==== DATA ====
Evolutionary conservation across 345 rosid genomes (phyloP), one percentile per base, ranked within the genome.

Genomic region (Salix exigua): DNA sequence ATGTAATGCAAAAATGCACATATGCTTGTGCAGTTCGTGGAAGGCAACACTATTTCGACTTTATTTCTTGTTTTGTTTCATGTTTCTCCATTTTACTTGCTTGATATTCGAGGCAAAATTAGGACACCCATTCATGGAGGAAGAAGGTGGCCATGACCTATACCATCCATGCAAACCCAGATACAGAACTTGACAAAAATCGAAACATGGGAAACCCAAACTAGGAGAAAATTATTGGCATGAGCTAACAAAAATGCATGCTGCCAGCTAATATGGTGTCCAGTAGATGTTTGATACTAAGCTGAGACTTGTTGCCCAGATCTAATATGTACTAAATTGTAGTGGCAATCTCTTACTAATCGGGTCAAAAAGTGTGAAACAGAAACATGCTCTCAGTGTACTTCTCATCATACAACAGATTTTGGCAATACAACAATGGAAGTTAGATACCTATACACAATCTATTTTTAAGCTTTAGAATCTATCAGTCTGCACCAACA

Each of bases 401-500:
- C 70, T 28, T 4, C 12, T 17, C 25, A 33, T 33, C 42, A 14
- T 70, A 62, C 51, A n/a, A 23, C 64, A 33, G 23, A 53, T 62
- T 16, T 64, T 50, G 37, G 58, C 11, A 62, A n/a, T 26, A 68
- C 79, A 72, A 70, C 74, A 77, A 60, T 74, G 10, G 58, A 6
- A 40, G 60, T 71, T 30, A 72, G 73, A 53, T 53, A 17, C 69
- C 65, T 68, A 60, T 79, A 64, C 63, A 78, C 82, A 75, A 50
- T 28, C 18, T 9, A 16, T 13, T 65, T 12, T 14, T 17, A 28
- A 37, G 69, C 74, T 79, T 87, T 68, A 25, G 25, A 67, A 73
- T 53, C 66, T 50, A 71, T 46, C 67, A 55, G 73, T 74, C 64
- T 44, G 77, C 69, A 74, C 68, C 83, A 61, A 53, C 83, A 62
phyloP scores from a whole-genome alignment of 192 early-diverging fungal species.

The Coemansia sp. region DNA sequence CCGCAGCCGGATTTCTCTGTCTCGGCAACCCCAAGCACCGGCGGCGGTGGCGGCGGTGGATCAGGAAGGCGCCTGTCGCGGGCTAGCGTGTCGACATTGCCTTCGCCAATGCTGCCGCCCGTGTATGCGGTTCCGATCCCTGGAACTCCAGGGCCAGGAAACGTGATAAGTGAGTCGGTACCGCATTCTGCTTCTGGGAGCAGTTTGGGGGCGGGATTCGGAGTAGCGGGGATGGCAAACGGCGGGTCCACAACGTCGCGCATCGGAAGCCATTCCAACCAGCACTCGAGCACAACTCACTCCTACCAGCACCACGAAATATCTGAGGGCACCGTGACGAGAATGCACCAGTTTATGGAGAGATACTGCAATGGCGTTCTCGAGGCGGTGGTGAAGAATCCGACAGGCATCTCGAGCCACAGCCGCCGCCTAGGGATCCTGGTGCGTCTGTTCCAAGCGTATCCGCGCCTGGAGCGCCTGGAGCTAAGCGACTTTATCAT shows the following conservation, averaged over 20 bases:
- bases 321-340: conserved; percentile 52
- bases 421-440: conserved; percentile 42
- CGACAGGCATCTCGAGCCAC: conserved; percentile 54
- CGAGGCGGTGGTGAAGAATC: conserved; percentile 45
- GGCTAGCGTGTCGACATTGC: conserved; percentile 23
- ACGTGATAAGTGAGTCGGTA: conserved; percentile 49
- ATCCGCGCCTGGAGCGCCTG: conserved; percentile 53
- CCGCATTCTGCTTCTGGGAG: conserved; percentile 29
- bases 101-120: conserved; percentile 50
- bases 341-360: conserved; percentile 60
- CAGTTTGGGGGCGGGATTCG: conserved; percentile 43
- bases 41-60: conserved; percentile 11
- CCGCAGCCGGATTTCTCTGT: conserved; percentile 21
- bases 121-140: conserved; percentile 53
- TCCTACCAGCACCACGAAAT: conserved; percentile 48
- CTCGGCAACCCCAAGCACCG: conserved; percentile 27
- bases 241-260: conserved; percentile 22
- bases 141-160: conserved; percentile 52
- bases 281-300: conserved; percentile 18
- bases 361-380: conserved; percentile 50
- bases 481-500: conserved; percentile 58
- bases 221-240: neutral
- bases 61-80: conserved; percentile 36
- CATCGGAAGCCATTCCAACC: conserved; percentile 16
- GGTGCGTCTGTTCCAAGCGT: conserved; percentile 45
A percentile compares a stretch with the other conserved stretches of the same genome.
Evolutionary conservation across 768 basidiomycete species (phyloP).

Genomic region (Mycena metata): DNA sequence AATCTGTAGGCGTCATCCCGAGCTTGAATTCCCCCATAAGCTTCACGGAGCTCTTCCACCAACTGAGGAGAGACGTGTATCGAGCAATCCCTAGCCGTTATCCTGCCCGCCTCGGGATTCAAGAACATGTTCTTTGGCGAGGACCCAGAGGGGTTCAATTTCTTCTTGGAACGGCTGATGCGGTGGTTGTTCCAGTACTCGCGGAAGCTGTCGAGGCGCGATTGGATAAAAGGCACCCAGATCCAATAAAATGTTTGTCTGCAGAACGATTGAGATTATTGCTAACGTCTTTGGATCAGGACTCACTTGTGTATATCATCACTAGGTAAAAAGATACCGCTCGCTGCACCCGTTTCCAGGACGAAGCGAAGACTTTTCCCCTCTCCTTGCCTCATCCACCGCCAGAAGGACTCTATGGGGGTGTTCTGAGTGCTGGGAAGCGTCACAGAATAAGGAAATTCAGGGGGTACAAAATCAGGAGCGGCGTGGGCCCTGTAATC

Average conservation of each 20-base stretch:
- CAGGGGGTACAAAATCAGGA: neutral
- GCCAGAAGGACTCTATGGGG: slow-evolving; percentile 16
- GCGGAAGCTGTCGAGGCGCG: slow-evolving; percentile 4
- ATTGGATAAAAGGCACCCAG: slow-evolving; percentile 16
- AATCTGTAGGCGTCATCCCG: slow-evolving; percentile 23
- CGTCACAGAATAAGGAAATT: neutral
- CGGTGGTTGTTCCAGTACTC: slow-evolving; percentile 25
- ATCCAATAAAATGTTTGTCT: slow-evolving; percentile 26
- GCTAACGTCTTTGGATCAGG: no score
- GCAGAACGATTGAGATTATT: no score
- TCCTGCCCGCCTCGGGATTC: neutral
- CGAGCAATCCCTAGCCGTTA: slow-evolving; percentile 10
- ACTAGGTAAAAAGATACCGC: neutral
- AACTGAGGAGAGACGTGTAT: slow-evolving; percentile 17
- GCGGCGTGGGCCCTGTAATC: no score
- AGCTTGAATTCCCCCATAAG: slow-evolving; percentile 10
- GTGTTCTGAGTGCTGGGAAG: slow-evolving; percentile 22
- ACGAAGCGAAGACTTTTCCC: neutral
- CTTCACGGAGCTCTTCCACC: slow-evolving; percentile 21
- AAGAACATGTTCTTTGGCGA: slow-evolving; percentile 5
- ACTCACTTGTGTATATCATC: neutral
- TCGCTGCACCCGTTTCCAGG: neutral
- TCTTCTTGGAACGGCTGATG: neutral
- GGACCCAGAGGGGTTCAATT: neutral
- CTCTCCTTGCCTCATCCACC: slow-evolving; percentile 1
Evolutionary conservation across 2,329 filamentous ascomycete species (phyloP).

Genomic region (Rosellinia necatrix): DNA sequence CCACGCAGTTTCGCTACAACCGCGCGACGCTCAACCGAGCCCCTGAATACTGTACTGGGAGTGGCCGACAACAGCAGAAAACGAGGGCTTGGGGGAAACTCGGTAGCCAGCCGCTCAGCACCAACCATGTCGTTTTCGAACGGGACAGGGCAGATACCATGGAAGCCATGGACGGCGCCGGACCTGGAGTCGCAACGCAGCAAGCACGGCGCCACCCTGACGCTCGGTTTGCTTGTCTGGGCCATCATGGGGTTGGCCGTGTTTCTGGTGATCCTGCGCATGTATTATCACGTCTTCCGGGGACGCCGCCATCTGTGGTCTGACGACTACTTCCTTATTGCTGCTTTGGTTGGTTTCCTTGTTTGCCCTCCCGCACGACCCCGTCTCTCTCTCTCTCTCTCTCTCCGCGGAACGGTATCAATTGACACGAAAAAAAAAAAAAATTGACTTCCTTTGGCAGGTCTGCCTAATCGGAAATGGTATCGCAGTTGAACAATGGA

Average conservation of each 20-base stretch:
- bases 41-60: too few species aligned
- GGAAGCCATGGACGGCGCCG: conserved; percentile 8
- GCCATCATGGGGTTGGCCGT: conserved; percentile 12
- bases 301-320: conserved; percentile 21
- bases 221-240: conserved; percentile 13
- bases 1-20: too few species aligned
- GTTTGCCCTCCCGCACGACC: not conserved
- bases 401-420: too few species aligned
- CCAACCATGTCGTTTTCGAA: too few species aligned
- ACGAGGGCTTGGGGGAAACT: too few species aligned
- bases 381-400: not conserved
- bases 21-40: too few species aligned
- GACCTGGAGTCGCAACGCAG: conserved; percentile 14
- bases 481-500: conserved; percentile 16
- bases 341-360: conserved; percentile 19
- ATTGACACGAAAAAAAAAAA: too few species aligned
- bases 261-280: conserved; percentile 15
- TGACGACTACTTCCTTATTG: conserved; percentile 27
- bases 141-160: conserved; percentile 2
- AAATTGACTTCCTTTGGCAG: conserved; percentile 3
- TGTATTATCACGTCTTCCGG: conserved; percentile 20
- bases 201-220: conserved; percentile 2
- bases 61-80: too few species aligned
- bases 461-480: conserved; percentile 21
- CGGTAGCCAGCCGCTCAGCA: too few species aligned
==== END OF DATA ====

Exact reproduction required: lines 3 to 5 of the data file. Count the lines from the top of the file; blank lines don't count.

Each of bases 401-500:
- C 70, T 28, T 4, C 12, T 17, C 25, A 33, T 33, C 42, A 14
- T 70, A 62, C 51, A n/a, A 23, C 64, A 33, G 23, A 53, T 62